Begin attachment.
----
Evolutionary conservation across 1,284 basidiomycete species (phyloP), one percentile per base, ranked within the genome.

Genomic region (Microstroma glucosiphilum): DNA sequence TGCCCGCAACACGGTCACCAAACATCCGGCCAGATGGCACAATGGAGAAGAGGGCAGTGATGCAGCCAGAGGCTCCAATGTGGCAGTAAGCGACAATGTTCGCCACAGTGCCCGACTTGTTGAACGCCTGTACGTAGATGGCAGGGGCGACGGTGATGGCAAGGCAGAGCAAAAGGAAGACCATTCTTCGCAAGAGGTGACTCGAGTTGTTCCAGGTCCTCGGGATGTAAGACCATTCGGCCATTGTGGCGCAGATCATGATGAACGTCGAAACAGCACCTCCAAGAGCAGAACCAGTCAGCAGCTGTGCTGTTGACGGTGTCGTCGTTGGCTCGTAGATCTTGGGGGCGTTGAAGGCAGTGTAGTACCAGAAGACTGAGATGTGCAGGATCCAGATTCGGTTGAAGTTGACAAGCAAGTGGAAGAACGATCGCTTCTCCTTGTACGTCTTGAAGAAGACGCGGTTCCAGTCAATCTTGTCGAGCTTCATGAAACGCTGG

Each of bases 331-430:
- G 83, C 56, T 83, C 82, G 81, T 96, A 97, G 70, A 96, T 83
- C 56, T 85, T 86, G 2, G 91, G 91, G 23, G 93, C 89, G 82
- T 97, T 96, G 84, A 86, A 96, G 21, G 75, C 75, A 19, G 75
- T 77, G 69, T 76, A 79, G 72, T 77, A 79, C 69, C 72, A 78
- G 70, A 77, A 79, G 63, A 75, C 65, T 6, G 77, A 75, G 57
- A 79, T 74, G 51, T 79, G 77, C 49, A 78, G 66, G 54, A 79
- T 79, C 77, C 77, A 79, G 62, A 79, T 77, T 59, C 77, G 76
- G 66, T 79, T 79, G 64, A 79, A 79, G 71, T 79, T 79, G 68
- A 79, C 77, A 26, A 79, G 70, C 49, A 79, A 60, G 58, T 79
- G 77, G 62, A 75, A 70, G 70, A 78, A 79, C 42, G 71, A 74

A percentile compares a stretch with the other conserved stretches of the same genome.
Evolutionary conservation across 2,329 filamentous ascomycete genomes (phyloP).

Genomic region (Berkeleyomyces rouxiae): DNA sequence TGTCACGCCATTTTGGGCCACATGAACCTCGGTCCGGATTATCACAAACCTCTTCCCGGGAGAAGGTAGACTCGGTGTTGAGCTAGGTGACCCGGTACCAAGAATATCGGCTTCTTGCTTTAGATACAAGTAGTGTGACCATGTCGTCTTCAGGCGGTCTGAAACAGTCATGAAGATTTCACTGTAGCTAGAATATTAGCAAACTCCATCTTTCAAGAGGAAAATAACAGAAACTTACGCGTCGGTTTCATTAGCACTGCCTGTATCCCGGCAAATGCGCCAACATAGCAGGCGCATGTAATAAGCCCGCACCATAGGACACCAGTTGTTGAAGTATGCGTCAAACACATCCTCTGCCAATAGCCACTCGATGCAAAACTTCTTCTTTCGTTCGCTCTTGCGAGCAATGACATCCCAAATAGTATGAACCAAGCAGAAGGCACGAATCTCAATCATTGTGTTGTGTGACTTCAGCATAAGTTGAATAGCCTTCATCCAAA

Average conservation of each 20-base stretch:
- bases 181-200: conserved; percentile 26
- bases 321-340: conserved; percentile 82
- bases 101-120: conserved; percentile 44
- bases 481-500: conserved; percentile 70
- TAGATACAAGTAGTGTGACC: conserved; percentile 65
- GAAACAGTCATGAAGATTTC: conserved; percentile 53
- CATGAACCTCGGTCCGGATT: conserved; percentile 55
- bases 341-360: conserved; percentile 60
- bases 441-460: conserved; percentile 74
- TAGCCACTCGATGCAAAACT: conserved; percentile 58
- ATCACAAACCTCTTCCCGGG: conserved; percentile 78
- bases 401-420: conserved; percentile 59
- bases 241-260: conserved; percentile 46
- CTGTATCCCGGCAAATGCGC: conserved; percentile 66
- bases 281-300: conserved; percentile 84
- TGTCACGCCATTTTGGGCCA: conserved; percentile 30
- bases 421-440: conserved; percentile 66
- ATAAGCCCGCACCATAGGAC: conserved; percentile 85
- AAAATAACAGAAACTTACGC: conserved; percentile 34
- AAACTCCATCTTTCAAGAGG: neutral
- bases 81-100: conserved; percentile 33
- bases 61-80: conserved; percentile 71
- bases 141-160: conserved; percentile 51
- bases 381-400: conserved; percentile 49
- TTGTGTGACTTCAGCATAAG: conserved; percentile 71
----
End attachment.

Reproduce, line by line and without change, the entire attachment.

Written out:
Evolutionary conservation across 1,284 basidiomycete species (phyloP), one percentile per base, ranked within the genome.

Genomic region (Microstroma glucosiphilum): DNA sequence TGCCCGCAACACGGTCACCAAACATCCGGCCAGATGGCACAATGGAGAAGAGGGCAGTGATGCAGCCAGAGGCTCCAATGTGGCAGTAAGCGACAATGTTCGCCACAGTGCCCGACTTGTTGAACGCCTGTACGTAGATGGCAGGGGCGACGGTGATGGCAAGGCAGAGCAAAAGGAAGACCATTCTTCGCAAGAGGTGACTCGAGTTGTTCCAGGTCCTCGGGATGTAAGACCATTCGGCCATTGTGGCGCAGATCATGATGAACGTCGAAACAGCACCTCCAAGAGCAGAACCAGTCAGCAGCTGTGCTGTTGACGGTGTCGTCGTTGGCTCGTAGATCTTGGGGGCGTTGAAGGCAGTGTAGTACCAGAAGACTGAGATGTGCAGGATCCAGATTCGGTTGAAGTTGACAAGCAAGTGGAAGAACGATCGCTTCTCCTTGTACGTCTTGAAGAAGACGCGGTTCCAGTCAATCTTGTCGAGCTTCATGAAACGCTGG

Each of bases 331-430:
- G 83, C 56, T 83, C 82, G 81, T 96, A 97, G 70, A 96, T 83
- C 56, T 85, T 86, G 2, G 91, G 91, G 23, G 93, C 89, G 82
- T 97, T 96, G 84, A 86, A 96, G 21, G 75, C 75, A 19, G 75
- T 77, G 69, T 76, A 79, G 72, T 77, A 79, C 69, C 72, A 78
- G 70, A 77, A 79, G 63, A 75, C 65, T 6, G 77, A 75, G 57
- A 79, T 74, G 51, T 79, G 77, C 49, A 78, G 66, G 54, A 79
- T 79, C 77, C 77, A 79, G 62, A 79, T 77, T 59, C 77, G 76
- G 66, T 79, T 79, G 64, A 79, A 79, G 71, T 79, T 79, G 68
- A 79, C 77, A 26, A 79, G 70, C 49, A 79, A 60, G 58, T 79
- G 77, G 62, A 75, A 70, G 70, A 78, A 79, C 42, G 71, A 74

A percentile compares a stretch with the other conserved stretches of the same genome.
Evolutionary conservation across 2,329 filamentous ascomycete genomes (phyloP).

Genomic region (Berkeleyomyces rouxiae): DNA sequence TGTCACGCCATTTTGGGCCACATGAACCTCGGTCCGGATTATCACAAACCTCTTCCCGGGAGAAGGTAGACTCGGTGTTGAGCTAGGTGACCCGGTACCAAGAATATCGGCTTCTTGCTTTAGATACAAGTAGTGTGACCATGTCGTCTTCAGGCGGTCTGAAACAGTCATGAAGATTTCACTGTAGCTAGAATATTAGCAAACTCCATCTTTCAAGAGGAAAATAACAGAAACTTACGCGTCGGTTTCATTAGCACTGCCTGTATCCCGGCAAATGCGCCAACATAGCAGGCGCATGTAATAAGCCCGCACCATAGGACACCAGTTGTTGAAGTATGCGTCAAACACATCCTCTGCCAATAGCCACTCGATGCAAAACTTCTTCTTTCGTTCGCTCTTGCGAGCAATGACATCCCAAATAGTATGAACCAAGCAGAAGGCACGAATCTCAATCATTGTGTTGTGTGACTTCAGCATAAGTTGAATAGCCTTCATCCAAA

Average conservation of each 20-base stretch:
- bases 181-200: conserved; percentile 26
- bases 321-340: conserved; percentile 82
- bases 101-120: conserved; percentile 44
- bases 481-500: conserved; percentile 70
- TAGATACAAGTAGTGTGACC: conserved; percentile 65
- GAAACAGTCATGAAGATTTC: conserved; percentile 53
- CATGAACCTCGGTCCGGATT: conserved; percentile 55
- bases 341-360: conserved; percentile 60
- bases 441-460: conserved; percentile 74
- TAGCCACTCGATGCAAAACT: conserved; percentile 58
- ATCACAAACCTCTTCCCGGG: conserved; percentile 78
- bases 401-420: conserved; percentile 59
- bases 241-260: conserved; percentile 46
- CTGTATCCCGGCAAATGCGC: conserved; percentile 66
- bases 281-300: conserved; percentile 84
- TGTCACGCCATTTTGGGCCA: conserved; percentile 30
- bases 421-440: conserved; percentile 66
- ATAAGCCCGCACCATAGGAC: conserved; percentile 85
- AAAATAACAGAAACTTACGC: conserved; percentile 34
- AAACTCCATCTTTCAAGAGG: neutral
- bases 81-100: conserved; percentile 33
- bases 61-80: conserved; percentile 71
- bases 141-160: conserved; percentile 51
- bases 381-400: conserved; percentile 49
- TTGTGTGACTTCAGCATAAG: conserved; percentile 71